Up to £500m in Covid loans given to 10,000 businesses that later went bankrupt
The shocking sum comes on top of the £5.8bn extracted by fraudsters from Covid emergency schemes like Leave and Eat Out To Help Out
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Up to £500million in Bounce Back Loans have been given to companies that later went bankrupt.
Nearly 10,000 businesses have gone out of business or gone into administration after taking taxpayer-funded money to help them through the pandemic.
The staggering sum comes on top of the £5.8bn extracted by fraudsters from Covid emergency schemes like Leave and Eat Out To Help Out.
The new details emerged after the resignation of fraud minister Lord Agnew angered by the government’s failure to crack down on scams.
The Insolvency Service said it identified 9,733 businesses in England, Wales and Scotland which became insolvent between May and October last year after getting a Bounce Back loan.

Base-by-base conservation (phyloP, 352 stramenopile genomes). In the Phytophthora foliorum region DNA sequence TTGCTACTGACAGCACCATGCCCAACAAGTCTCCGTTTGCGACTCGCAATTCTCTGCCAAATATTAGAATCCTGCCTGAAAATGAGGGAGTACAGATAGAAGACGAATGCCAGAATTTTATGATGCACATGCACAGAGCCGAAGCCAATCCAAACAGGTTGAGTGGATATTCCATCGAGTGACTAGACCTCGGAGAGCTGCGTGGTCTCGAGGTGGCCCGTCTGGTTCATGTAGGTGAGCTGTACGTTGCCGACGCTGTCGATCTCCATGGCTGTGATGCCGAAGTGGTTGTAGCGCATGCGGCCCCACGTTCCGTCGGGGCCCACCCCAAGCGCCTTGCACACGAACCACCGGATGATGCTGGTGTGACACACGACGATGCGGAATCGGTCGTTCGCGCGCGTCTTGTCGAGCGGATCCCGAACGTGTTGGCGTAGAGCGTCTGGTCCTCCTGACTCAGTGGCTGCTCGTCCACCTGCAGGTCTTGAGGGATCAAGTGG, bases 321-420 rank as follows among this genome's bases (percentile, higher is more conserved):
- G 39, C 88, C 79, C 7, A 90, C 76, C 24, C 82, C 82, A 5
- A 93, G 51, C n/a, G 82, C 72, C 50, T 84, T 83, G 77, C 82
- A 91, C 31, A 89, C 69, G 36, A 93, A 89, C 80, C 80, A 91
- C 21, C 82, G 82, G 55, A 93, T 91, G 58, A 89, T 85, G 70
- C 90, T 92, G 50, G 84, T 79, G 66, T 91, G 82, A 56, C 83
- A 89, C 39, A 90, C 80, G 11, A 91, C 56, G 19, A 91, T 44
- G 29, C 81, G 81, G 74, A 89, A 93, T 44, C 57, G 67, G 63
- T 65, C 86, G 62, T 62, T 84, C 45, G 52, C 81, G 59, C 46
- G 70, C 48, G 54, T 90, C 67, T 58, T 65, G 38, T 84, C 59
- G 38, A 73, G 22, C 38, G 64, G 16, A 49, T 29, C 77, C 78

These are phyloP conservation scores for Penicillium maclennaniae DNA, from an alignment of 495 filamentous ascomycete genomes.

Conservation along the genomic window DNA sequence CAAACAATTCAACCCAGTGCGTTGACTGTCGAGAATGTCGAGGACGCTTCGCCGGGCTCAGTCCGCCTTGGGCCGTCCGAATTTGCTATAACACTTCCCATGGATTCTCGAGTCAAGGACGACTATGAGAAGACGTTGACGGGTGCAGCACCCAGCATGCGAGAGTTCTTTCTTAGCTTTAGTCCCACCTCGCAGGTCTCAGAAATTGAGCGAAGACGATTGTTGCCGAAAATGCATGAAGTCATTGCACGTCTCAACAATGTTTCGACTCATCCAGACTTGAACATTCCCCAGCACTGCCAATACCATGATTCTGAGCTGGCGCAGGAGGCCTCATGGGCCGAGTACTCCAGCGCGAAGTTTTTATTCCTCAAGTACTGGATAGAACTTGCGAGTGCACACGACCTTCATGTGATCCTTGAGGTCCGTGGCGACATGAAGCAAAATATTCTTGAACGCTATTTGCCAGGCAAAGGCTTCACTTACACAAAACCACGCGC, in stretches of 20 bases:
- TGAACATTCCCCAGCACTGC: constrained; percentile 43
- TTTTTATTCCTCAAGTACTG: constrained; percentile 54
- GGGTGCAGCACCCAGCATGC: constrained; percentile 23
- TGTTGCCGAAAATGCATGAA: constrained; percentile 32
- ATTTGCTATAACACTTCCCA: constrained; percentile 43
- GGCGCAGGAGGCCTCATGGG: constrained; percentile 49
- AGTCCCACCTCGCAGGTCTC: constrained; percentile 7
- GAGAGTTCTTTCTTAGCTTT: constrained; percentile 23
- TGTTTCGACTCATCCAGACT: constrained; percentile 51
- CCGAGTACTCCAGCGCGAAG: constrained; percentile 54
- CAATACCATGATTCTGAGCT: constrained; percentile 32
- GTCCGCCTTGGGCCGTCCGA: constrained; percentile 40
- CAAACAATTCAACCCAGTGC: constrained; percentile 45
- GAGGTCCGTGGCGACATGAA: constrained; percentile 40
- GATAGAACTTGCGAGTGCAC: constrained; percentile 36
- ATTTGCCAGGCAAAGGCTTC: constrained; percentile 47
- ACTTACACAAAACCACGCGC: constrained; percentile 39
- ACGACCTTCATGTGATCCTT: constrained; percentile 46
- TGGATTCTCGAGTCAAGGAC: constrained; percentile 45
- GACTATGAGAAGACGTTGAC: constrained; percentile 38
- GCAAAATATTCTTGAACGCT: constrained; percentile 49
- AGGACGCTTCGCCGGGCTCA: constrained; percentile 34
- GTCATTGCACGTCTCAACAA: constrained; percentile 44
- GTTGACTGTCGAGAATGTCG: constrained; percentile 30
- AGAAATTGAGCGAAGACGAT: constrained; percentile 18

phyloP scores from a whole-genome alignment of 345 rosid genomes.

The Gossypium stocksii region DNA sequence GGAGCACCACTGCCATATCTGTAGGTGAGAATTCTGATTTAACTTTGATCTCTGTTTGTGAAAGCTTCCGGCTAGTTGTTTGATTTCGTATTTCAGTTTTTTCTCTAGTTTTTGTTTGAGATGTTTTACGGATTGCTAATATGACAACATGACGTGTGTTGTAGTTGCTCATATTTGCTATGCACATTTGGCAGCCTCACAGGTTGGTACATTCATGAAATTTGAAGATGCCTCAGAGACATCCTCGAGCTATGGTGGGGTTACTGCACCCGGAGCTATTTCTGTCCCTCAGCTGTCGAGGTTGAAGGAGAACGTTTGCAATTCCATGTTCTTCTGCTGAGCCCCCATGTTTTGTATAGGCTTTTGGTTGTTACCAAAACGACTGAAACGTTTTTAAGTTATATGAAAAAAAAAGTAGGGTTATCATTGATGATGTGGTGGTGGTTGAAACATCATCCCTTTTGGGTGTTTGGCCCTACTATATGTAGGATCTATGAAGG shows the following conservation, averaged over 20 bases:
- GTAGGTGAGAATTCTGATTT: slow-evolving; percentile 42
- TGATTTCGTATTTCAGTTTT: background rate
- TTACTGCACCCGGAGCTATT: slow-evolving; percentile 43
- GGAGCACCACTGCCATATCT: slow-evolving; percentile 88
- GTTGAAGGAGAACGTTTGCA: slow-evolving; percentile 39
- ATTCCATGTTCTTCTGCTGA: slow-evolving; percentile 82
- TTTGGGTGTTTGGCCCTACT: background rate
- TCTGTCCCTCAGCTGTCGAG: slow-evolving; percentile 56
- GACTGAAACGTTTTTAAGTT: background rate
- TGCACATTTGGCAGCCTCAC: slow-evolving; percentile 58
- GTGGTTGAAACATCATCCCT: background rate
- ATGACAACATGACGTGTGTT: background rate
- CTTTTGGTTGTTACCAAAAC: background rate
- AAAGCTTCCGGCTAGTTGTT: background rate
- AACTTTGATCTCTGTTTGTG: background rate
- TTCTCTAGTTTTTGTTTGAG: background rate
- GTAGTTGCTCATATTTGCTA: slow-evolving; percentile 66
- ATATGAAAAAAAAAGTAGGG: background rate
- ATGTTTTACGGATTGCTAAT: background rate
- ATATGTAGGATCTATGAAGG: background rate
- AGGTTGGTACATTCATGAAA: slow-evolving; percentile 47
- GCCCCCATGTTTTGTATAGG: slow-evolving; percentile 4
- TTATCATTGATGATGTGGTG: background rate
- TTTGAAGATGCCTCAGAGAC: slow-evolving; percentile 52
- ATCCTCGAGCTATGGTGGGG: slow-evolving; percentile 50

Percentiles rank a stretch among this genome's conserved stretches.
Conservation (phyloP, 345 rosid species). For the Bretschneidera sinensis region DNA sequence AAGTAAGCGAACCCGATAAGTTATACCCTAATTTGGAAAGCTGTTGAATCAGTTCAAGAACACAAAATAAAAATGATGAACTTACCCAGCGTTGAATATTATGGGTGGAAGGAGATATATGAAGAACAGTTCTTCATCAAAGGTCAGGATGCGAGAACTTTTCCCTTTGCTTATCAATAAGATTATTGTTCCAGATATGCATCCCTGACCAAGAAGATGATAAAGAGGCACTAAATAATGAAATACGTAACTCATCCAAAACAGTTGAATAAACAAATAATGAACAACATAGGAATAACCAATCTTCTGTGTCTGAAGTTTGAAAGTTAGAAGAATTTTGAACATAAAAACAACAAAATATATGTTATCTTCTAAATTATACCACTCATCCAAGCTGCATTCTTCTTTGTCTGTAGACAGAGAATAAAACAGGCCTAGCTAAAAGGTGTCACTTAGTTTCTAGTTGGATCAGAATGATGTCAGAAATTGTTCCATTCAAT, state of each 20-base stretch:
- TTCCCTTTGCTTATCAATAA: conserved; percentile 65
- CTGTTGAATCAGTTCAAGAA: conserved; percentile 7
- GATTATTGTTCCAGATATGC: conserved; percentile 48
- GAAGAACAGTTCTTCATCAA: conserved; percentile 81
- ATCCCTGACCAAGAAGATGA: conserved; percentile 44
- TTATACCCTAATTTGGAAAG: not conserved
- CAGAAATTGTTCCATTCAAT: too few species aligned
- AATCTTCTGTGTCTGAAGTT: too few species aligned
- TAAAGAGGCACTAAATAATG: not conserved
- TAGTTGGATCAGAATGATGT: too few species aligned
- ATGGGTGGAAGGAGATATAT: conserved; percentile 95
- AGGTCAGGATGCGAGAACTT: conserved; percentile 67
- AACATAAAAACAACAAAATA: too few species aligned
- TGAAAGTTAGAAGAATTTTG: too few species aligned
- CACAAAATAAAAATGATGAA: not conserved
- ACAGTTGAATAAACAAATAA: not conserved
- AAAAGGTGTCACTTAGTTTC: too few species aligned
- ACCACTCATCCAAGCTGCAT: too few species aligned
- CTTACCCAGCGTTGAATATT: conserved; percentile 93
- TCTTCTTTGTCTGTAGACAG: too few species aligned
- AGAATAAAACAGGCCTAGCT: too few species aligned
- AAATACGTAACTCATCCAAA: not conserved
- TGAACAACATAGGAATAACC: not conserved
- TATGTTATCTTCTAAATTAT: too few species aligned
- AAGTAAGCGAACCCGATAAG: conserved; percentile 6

The bank loans, which were fully guaranteed by the government, were intended to compensate businesses for reduced trade during the shutdowns.
Bosses could claim up to £50,000 or 25% of annual turnover.
Banks have been ordered to relax the usual controls. Many borrowers self-certify their financial status.
The scheme provided £47.4bn of credit through 1.6m loans. It is not known how much the government will recover. But as the banks will obtain repayment of failed loans from the government – in other words the taxpayer – it is likely that other creditors will take priority.
A government source said the average loan was well below £50,000 and the Bounce Back scheme had been a lifeline for more than 1,500,000 businesses.
A spokesperson added: “Companies are expected to do everything possible to repay loans. Most payments are made as scheduled.
The Treasury – lambasted by Lord Agnew as having ‘no knowledge or little interest’ in the fraud – wrote off £4.3billion in Covid scams.